Mercury's surface in "enhanced color," a color scheme created to emphasize color differences. This is not what Mercury would look like to the human eye, but by applying mathematical analysis to images, color differences can be accentuated beyond those visible to a person.
Mount Rushmore National Memorial under construction.
The workers had to endure conditions that varied from blazing hot to bitterly cold and windy. Each day they climbed 700 stairs to the top of the mountain to punch-in on the time clock. Then 3/8 inch thick steel cables lowered them over the front of the 500-foot face of the mountain in a "bosun chair." Despite the dangers, no one was killed during the project.
Otters in Glacier Bay National Park and Preserve, Alaska.
The sea otter population of Glacier Bay has increased dramatically in the past 20 years. Ecologists consider sea otters a keystone species here. Otters consume vast quantities of clams, urchins, crabs, and other invertebrates and their presence creates ripples through the ecosystem. NPS photo.
Every day someone like you becomes a wildland wildfire fighter, a teacher, a trail-builder, a museum curator, or a park ranger. Discover your opportunities in national parks. Come to play. Come to learn. Come to serve. Develop your environmental leadership skills. Find a job. Be the next generation to preserve and protect these great places.
With more than 80% of Americans living in urban areas, urban parks are more important than ever. The father of American landscape architecture, Frederick Law Olmsted, said of urban parks:
It is one great purpose of the Park to supply to the hundreds of thousands of tired workers, who have no opportunity to spend their summers in the country, a specimen of God's handiwork that shall be to them, inexpensively, what a month or two in the White Mountains or the Adirondacks is, at great cost, to those in easier circumstances.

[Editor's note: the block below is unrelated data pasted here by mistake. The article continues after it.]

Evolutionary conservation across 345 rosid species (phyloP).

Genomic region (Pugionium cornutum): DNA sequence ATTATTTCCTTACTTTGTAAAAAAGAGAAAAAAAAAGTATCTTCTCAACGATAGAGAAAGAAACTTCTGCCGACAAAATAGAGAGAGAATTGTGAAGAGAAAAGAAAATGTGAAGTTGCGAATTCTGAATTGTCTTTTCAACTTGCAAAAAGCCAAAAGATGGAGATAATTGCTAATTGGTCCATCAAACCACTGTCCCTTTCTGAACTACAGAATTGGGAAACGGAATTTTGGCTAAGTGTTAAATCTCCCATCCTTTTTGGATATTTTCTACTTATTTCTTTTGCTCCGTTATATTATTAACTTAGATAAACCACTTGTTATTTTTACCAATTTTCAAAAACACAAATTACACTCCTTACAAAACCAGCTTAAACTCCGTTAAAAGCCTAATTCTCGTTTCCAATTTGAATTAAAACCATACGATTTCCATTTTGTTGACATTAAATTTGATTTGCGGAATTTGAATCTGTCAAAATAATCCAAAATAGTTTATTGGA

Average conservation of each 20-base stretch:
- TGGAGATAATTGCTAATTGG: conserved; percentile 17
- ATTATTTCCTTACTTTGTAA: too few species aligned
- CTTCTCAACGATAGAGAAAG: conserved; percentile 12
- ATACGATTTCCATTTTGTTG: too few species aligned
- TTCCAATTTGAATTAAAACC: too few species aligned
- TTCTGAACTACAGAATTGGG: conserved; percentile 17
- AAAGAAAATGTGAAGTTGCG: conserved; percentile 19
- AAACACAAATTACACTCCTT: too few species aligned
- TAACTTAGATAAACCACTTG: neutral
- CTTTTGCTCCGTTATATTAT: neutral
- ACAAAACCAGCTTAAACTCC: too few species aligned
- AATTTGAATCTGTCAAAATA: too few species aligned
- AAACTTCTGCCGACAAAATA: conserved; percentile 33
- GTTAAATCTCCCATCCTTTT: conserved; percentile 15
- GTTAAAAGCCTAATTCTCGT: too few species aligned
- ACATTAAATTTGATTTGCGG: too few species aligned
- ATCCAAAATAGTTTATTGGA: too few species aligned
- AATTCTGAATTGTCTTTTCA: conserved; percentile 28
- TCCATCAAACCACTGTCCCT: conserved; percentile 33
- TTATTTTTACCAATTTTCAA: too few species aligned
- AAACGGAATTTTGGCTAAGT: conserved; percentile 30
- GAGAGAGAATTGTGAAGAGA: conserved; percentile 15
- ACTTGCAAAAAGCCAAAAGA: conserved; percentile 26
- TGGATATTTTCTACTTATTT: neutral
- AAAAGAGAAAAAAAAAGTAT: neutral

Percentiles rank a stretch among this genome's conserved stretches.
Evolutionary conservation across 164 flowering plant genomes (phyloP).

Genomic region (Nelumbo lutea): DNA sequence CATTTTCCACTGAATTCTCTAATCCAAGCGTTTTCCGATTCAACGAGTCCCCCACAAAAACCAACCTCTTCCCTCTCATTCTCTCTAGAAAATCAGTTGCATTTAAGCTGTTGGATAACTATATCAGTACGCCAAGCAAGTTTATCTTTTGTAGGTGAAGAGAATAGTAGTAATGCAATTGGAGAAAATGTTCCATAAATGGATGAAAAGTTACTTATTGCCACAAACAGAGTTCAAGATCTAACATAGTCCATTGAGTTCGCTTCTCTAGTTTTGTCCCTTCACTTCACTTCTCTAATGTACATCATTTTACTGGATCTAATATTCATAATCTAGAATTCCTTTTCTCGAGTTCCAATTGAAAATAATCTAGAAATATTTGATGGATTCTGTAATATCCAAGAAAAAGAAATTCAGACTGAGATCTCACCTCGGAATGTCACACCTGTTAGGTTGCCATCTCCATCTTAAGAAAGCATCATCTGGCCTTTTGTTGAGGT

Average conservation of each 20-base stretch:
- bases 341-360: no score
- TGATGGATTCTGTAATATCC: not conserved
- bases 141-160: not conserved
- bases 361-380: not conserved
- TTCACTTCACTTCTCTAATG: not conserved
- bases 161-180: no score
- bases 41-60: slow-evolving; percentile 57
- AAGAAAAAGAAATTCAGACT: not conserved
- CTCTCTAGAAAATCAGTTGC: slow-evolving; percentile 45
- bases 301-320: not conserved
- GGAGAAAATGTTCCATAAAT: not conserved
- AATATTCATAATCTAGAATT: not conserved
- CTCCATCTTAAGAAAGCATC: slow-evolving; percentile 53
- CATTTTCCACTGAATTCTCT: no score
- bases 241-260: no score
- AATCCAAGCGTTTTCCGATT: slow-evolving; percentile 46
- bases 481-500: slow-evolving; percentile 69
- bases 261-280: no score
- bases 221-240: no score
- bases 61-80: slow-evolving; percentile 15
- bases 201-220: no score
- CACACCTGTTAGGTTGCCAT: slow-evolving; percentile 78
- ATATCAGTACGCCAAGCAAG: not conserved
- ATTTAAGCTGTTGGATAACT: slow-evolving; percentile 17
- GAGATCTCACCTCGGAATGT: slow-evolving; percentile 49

ASSOCIATE DIRECTOR, PARK PLANNING, FACILITIES AND LANDS,
NATIONAL PARK SERVICE,
U.S. DEPARTMENT OF THE INTERIOR,
SENATE SUBCOMMITTEE ON NATIONAL PARKS,
OF THE COMMITTEE ON ENERGY AND NATURAL RESOURCES,
A BILL TO ESTABLISH THE FIRST STATE NATIONAL HISTORICAL PARK
IN THE STATE OF DELAWARE,
AND FOR OTHER PURPOSES.
MAY 19, 2010
Mr. Chairman, thank you for the opportunity to present the Department of the Interior's views on S.1801, a bill to establish the First State National Historical Park in the State of Delaware.
The Department strongly supports the establishment of a unit of the national park system in Delaware as proposed by S. 1801, but is concerned about the addition of certain resources in the bill that were found not to meet congressionally established criteria for unit designation, and the terms of the park-specific grant authorization.
In 2008, pursuant to Public Law 109-338, the National Park Service completed a Special Resource Study of the coastal area of Delaware and identified a number of resources of national significance that were determined suitable and feasible to administer as a unit of the national park system. These included historic resources that were instrumental in early Swedish, Dutch, and English settlement in the United States, and others associated with Delaware's role as the nation's first state.
In 1638, Peter Minuet led Swedish colonists to present day Wilmington, Delaware, and established New Sweden at a point known as "the rocks" on the Christina River. The settlers constructed Fort Christina at this location and this site is now a National Historic Landmark. In 1698, Swedish settlers established Holy Trinity ("Old Swedes") Church near the fort, the oldest church building standing as originally built in the United States and also a National Historic Landmark.
In 1651, Peter Stuyvesant led Dutch settlers from New Amsterdam and constructed Fort Casimir at a place he named "New Amstel," in present day New Castle, Delaware. Conflicts between the Swedish and Dutch colonists resulted in changing occupations of the fort with the Dutch regaining control in 1655. Also in 1665, the English arrived at New Amstel and seized control of the settlement, renaming it "New Castle." William Penn landed in New Castle in 1682 and took possession of the city.In 1704, Penn established Delaware's Assembly and New Castle remained the colonial capital of Delaware until 1776. The New Castle Historic District, which contains multiple resources from the time of earliest settlement through the Federal era, is a National Historic Landmark.